Frank Deford may be my favorite secular “preacher”. He’s a sportswriter with a keen sense of moral and yes, even spiritual, issues in the sports world. [Please bear with me, non-sports-fans. We’ll get to those issues soon.] Deford’s latest commentary on NPR addressed the recent doping scandal in baseball and the upcoming Baseball Hall of Fame election. This is the first year that Barry Bonds and Roger Clements, the two most prominent players implicated in the scandal, are eligible for election. Some baseball writers have expressed their intent to vote for Bonds and Clements. Don’t do that, Deford warned—loudly! He insists (and I agree) that athletes using illegal drugs are cheaters plain and simple and their cheating should never be rewarded.

It’s not just that they helped themselves. The unfair advantage that Bonds, Clements, and other ballplayers gained disadvantaged other players: “…the dopers did not just pad their own statistics,” Deford wrote. “They keep score in games; by definition, sports are zero sum. By taking unfair advantage, the druggies hurt the players who played fair.” Deford recalled the doping scandal at the 1976 Olympics. He named eleven US runners and swimmers who finished just behind medal-winning East German athletes in their events. The East German athletes were later proven to have used performance-enhancing drugs. “By taking unfair advantage, the druggies hurt the players who played fair.”

The case is clear when we see US runner and silver medalist  Frank Shorter stand by as his illegally-juiced East German competitor receives the gold medal.  It’s harder to identify the victims of drug cheating in a team sport like baseball. Would a drug-free Bonds have set the record for most career home runs? Or would it still belong to Henry Aaron? Would Clements have pitched as powerfully? Would his New York Yankees have been as successful? Obviously we can’t “do-over” all the games in which Bonds, Clements, and other illegal drug users played. But we can at least refuse to reward their bad behavior and in that small way affirm the vast majority of players who play by the rules.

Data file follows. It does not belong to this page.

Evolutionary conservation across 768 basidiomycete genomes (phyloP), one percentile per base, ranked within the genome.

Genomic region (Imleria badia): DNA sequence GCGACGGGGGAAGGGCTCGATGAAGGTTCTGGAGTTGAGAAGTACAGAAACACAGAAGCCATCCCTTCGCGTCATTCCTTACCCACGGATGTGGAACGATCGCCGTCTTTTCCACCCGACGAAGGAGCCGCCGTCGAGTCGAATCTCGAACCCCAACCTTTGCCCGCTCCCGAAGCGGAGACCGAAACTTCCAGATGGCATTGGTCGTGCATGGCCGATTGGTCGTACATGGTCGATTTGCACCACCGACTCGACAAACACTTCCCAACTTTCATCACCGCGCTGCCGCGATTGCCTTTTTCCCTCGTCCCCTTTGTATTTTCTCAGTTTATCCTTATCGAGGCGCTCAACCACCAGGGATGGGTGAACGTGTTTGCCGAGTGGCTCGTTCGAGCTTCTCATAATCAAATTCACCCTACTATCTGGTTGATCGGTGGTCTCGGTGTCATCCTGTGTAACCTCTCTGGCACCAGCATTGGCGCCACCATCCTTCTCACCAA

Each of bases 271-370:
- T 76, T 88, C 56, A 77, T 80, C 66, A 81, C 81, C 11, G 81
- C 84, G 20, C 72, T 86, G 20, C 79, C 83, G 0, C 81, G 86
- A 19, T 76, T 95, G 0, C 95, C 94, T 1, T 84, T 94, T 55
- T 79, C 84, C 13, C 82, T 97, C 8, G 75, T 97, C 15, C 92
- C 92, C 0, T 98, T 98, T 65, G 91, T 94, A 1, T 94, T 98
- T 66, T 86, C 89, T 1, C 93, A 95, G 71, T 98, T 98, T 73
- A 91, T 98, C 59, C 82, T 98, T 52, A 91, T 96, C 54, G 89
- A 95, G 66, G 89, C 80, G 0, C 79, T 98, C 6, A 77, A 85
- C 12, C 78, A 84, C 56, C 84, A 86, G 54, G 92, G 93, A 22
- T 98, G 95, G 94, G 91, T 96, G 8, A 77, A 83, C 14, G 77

NOW HERE’S THE MESSAGE FOR FANS AND NON-FANS ALIKE: My actions reach far beyond myself. When I cheat my way to victory in baseball, bicycling, horse racing, or Life, I hurt everyone else involved. Those relatively few illegal drug users hurt all the other players, the fans, and the whole baseball community. Playing–or living–by a lower standard is never just about me. It lowers the bar for all involved. It’s easy to lower the bar—and much harder to raise it back to that higher level. Politicians, are you listening? Parents, are you listening? Pastors and church leaders looking for quick fixes, are you listening?

The good news is that the reverse is equally true. One person who steps up and lives at that higher level raises the bar for everyone on the team, in the business, the family, the neighborhood, the church. Abraham, Moses, Esther, and David did that.  Jesus did that supremely—and paid the supreme price. Countless followers of Jesus have dared to follow him in that high-level life the Bible calls “abundant life” (John 10:10). Most have paid a steep price for their faithfulness—Luther, Wesley, King, Mandela, Mother Teresa. Make your own list. Let’s share them through this blog. We’ll be amazed and inspired.

As the message draws to a close, I suspect that Brother Deford, like every good preacher, would call for a decision Will we settle for Lowest-Common-Denominator living on the baseball field or anywhere else in life? Or will we be that “one person” who steps up and lives at a higher level? Will we be the one who raises the bar and lifts those whose lives touch ours to higher, fuller, deeper life?

This morning we heard the news of the shooting at a movie theater in Aurora, Colorado. One man, James Holmes, devastated the life of dozens, perhaps hundreds or even thousands.  I’m waiting to hear stories of people who stepped up to help others in the aftermath of the tragedy. I’m also wondering if some of the people in Holmes’ life over the years—family, teachers, friends, etc.—are asking themselves if they missed opportunities to make a life-changing difference with him. We don’t get do-overs. We do get all the forgiveness we need and can accept. We do get new opportunities to live at the highest level we know.

Paul sometimes used sports metaphors to make his point. Once he compared following Jesus to a long-distance race(Philippians 3:12-14). A little later he described  the focus that empowers that high level abundant life: “…keep your minds on whatever is true, pure, right, holy, friendly, and proper. Don’t ever stop thinking about what is truly worthwhile and worthy of praise.” (Philippians 4:8 CEV)

Giving God the Silent Treatment